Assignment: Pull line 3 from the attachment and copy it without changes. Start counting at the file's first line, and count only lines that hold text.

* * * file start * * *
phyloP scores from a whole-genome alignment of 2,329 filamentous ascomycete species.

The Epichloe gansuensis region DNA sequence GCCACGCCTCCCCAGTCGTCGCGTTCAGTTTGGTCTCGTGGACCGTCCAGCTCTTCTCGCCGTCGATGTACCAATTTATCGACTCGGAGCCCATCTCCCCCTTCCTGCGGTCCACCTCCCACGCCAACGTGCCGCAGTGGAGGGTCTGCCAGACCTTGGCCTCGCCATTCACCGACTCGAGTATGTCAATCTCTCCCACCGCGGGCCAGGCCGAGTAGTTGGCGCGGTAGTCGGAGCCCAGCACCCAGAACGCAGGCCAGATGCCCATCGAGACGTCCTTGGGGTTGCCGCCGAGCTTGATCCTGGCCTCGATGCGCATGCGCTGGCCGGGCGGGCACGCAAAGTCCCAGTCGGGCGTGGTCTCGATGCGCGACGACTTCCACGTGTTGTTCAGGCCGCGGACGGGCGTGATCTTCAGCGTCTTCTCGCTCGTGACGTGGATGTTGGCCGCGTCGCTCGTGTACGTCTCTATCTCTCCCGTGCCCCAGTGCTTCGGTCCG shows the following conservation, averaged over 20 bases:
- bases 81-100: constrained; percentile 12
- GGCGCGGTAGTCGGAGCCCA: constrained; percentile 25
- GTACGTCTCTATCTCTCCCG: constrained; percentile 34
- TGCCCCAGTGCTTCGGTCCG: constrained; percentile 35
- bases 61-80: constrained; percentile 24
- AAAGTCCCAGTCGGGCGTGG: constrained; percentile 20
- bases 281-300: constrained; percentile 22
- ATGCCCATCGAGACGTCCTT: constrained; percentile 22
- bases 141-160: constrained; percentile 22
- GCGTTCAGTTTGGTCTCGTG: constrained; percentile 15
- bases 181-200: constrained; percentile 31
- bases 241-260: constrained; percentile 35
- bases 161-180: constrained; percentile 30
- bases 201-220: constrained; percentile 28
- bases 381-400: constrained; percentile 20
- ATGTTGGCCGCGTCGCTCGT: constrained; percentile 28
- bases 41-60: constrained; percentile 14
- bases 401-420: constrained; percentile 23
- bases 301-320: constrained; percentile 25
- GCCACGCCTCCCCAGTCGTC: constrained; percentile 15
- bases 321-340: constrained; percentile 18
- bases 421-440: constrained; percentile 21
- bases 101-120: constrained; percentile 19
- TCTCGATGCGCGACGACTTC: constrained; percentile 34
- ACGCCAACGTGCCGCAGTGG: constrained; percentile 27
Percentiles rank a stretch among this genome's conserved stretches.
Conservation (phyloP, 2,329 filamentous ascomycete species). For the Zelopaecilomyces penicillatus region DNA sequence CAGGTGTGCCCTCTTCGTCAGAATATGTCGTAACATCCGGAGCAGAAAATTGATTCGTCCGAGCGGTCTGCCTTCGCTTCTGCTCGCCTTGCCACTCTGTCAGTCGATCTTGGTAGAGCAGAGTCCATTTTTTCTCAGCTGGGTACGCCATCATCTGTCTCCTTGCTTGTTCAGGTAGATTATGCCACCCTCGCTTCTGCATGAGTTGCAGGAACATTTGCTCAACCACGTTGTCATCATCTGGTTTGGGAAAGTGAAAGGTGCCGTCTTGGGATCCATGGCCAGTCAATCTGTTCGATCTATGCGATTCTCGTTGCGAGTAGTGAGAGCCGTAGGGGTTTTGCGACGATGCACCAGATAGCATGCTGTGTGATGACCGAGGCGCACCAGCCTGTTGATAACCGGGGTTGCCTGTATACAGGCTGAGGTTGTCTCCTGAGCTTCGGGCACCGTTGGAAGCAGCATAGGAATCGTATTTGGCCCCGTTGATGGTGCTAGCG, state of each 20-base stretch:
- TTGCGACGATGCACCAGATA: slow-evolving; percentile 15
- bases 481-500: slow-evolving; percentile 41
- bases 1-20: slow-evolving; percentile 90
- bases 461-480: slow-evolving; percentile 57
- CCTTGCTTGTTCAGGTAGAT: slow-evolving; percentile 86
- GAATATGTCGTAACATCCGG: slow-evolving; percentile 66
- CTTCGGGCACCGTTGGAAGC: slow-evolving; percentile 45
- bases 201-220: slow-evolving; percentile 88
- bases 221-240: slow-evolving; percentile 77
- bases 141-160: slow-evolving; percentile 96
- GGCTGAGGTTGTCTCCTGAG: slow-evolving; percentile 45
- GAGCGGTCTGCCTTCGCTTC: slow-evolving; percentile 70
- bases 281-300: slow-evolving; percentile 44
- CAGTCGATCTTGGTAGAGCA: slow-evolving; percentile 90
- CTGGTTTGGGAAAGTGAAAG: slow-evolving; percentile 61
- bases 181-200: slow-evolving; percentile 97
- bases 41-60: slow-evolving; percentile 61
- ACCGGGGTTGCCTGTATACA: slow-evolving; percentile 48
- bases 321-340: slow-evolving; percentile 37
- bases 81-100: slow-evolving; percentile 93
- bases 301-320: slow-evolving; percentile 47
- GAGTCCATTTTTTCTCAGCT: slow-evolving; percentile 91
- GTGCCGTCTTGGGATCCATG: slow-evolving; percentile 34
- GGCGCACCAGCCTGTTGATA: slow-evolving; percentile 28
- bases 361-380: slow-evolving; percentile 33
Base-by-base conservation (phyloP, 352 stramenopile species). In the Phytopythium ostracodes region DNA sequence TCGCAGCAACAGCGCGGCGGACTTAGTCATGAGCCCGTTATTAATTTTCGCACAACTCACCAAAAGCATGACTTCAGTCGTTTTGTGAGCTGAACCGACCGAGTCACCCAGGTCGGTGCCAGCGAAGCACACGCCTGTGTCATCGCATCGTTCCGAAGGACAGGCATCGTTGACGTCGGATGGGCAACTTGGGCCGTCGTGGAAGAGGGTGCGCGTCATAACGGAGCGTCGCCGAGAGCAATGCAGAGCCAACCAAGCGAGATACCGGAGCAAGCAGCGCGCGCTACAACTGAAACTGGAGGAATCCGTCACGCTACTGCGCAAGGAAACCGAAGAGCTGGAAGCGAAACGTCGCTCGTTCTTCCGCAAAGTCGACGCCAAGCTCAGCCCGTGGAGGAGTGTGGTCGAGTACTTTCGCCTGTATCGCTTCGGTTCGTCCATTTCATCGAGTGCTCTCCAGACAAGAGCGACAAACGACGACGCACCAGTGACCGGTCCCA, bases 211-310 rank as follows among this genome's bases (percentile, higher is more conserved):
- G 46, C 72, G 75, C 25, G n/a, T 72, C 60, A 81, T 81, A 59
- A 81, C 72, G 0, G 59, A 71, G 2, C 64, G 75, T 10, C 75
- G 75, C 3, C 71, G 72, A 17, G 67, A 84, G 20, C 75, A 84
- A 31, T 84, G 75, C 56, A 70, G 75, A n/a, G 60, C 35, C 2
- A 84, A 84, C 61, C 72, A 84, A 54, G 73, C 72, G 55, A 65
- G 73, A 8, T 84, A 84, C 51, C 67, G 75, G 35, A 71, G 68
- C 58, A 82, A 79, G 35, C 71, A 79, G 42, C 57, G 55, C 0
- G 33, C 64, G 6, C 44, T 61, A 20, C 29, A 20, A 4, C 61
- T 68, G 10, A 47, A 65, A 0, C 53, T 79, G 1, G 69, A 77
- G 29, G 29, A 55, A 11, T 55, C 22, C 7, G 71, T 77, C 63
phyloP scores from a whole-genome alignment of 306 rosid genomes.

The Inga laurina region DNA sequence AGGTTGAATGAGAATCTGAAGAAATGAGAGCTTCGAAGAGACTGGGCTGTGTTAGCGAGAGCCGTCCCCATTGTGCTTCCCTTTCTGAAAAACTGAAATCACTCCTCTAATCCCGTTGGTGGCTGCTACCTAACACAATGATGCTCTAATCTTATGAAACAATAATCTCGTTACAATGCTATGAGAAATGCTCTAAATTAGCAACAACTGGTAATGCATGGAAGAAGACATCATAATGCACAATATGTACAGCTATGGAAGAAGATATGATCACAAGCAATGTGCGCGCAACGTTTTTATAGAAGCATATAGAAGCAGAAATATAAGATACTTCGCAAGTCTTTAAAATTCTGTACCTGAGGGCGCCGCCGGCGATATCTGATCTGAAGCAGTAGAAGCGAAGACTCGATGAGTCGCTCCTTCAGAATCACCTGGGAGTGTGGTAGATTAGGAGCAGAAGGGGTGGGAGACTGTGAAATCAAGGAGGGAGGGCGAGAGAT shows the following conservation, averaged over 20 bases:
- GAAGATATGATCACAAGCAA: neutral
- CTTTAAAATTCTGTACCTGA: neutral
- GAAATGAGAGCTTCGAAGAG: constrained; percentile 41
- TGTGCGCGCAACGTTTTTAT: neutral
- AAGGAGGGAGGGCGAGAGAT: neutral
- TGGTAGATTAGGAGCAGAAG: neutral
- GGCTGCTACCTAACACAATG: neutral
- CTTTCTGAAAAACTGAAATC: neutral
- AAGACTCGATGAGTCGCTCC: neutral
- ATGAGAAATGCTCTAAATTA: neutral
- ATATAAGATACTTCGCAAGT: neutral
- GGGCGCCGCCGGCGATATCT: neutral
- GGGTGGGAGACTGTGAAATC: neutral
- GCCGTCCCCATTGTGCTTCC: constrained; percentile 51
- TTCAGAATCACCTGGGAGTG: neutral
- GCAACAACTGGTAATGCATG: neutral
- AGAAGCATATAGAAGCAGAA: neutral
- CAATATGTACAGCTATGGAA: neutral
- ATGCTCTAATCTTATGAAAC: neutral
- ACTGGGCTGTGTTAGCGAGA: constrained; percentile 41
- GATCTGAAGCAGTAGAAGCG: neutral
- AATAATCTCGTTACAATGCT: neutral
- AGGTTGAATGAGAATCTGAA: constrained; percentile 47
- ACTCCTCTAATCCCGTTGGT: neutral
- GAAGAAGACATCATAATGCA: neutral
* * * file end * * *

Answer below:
- bases 81-100: constrained; percentile 12